Judge Jean Toal denied Alex Murdaugh’s bid for a new double-murder trial on Monday, January 29th after his defense team accused a clerk of court of tampering with a jury.
Toal announced her decision just after 5 p.m. Monday. She ruled that even if Colleton County Clerk Becky Hill did tell jurors to watch Murdaugh’s actions and body language on the stand, the defense failed to prove that such comments directly influenced their decision to find him guilty.
In a hearing that began with testimony from 11 of the 12 Jurors (The 12th testified on Friday. January 26th due to a scheduling conflict.). The proceeding continued after the lunch break with testimony from Colleton County Clerk of Court, Becky Hill. Following Hill, Rhonda McElveen Clerk of Court for Barnwell County was brought to the stand to answer questions about her friendship with Hill.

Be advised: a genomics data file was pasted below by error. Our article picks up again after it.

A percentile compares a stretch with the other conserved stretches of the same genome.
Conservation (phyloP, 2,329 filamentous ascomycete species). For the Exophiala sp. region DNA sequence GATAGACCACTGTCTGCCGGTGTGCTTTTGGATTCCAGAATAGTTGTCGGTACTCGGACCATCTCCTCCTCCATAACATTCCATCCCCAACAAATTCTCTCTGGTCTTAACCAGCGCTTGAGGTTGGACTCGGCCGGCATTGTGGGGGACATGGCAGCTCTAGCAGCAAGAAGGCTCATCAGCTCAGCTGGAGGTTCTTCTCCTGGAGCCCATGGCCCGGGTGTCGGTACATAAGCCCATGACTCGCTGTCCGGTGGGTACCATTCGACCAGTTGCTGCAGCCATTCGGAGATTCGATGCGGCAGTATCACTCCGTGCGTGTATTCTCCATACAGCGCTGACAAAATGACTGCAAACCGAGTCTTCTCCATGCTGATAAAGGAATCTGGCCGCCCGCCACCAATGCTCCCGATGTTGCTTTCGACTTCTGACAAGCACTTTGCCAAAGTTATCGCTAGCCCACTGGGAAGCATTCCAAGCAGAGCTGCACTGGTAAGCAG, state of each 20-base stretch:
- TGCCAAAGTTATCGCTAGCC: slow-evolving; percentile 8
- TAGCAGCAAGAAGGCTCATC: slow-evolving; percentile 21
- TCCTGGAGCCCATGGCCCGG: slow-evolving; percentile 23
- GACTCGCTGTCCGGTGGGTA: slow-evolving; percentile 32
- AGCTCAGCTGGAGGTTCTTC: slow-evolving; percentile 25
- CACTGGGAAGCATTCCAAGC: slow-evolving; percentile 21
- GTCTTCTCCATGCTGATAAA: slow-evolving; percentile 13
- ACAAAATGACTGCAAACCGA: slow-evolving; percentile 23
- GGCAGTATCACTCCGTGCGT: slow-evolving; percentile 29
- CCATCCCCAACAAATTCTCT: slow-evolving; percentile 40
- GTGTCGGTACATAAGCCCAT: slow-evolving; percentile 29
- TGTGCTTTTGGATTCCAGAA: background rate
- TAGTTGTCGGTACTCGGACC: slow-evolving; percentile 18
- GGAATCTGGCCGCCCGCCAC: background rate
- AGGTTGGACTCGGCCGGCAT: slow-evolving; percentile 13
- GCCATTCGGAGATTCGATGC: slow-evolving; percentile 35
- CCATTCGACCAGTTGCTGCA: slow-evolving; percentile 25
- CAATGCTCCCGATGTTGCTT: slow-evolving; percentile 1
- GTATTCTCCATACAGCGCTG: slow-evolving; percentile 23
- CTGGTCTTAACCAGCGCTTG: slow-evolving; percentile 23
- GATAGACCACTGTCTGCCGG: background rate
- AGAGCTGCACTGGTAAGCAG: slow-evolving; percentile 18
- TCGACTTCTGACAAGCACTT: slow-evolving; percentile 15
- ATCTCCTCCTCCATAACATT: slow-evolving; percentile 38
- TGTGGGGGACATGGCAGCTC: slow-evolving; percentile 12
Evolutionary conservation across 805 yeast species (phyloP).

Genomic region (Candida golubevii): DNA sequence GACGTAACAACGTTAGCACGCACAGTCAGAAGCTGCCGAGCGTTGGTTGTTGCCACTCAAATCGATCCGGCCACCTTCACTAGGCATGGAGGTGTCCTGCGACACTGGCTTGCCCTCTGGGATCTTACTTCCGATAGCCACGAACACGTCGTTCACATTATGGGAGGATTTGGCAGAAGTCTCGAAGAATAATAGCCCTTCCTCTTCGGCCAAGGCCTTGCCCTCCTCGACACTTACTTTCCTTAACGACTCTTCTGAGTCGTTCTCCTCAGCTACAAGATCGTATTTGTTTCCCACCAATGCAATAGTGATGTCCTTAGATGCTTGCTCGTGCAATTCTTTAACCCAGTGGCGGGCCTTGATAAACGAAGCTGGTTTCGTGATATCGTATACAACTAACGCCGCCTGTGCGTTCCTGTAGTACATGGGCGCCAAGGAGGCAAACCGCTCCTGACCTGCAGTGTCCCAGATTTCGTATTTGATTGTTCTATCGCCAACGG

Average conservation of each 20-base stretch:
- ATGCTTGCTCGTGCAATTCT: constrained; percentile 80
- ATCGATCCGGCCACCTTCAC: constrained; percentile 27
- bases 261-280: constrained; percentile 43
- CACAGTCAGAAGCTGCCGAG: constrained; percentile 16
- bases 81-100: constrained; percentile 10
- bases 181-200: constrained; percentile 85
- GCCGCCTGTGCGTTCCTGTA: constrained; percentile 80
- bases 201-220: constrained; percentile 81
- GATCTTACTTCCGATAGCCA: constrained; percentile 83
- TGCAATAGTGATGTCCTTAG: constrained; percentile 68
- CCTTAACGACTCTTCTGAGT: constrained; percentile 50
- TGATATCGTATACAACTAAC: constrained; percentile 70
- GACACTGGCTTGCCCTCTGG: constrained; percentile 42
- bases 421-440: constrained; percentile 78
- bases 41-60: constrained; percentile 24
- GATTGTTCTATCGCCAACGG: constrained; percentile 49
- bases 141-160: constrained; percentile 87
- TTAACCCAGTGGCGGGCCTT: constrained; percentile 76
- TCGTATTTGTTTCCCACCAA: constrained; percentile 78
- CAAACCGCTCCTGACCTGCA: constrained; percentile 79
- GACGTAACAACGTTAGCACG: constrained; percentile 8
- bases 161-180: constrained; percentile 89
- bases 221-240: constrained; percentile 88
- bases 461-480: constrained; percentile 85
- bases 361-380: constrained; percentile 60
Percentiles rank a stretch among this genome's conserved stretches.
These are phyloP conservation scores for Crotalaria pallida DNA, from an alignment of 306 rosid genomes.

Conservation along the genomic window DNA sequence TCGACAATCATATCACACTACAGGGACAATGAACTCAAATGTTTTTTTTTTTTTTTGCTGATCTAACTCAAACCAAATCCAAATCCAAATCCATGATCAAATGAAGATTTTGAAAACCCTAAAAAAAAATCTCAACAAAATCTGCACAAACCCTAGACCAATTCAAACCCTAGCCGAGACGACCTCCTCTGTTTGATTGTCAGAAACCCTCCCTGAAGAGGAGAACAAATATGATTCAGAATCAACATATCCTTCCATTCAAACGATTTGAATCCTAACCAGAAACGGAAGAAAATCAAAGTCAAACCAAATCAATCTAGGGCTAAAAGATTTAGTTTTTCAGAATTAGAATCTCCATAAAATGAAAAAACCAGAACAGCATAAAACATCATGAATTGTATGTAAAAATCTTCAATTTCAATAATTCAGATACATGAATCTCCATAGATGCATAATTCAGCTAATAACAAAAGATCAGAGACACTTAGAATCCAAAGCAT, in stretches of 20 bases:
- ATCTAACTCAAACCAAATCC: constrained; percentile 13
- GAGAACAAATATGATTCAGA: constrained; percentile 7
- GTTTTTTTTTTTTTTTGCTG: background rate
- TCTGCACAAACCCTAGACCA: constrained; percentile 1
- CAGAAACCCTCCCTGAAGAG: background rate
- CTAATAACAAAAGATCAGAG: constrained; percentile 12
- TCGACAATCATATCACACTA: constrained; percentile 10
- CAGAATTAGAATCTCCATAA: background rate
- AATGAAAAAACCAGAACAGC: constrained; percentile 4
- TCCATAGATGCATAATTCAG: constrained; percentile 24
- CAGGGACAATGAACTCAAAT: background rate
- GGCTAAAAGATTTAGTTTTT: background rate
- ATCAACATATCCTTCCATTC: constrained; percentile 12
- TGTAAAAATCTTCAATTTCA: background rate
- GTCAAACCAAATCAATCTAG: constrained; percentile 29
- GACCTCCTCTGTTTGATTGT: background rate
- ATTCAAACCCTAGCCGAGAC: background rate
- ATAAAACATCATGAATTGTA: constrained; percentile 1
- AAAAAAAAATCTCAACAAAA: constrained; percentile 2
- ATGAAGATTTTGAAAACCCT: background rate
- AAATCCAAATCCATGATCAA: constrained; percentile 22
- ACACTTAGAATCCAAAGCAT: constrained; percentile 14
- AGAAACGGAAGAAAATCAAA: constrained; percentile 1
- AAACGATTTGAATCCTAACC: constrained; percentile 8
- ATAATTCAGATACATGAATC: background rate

McElveen, who assisted Hill during the trial, testified that Hill suggested before the trial that they should write a book about the case together, “because she wanted a lake house and I wanted to retire.”
McElveen under cross-examination, testified that she didn’t reach out to the trial Judge Newman because she didn’t believe any of Hill’s comments rose to the level of misconduct.
Two jurors from last year’s Alex Murdaugh murder trial said they heard the Colleton County clerk of court make comments before Murdaugh took the stand in his defense.
The first juror called during the hearing Monday said that Hill influenced her decision. When further questioned by Toal the juror said the jury had pressured her in her decision.
A second juror told retired South Carolina Chief Justice Jean Toal Hill made a comment to watch Murdaugh’s body language but that did not influence his decision on the verdict.
Toal said after reviewing the full transcript of the six-week trial, she couldn’t overturn the verdict based “on the strength of some fleeting and foolish comments by a publicity-seeking clerk of court.” Toal ultimately said Hill was not a completely credible witness.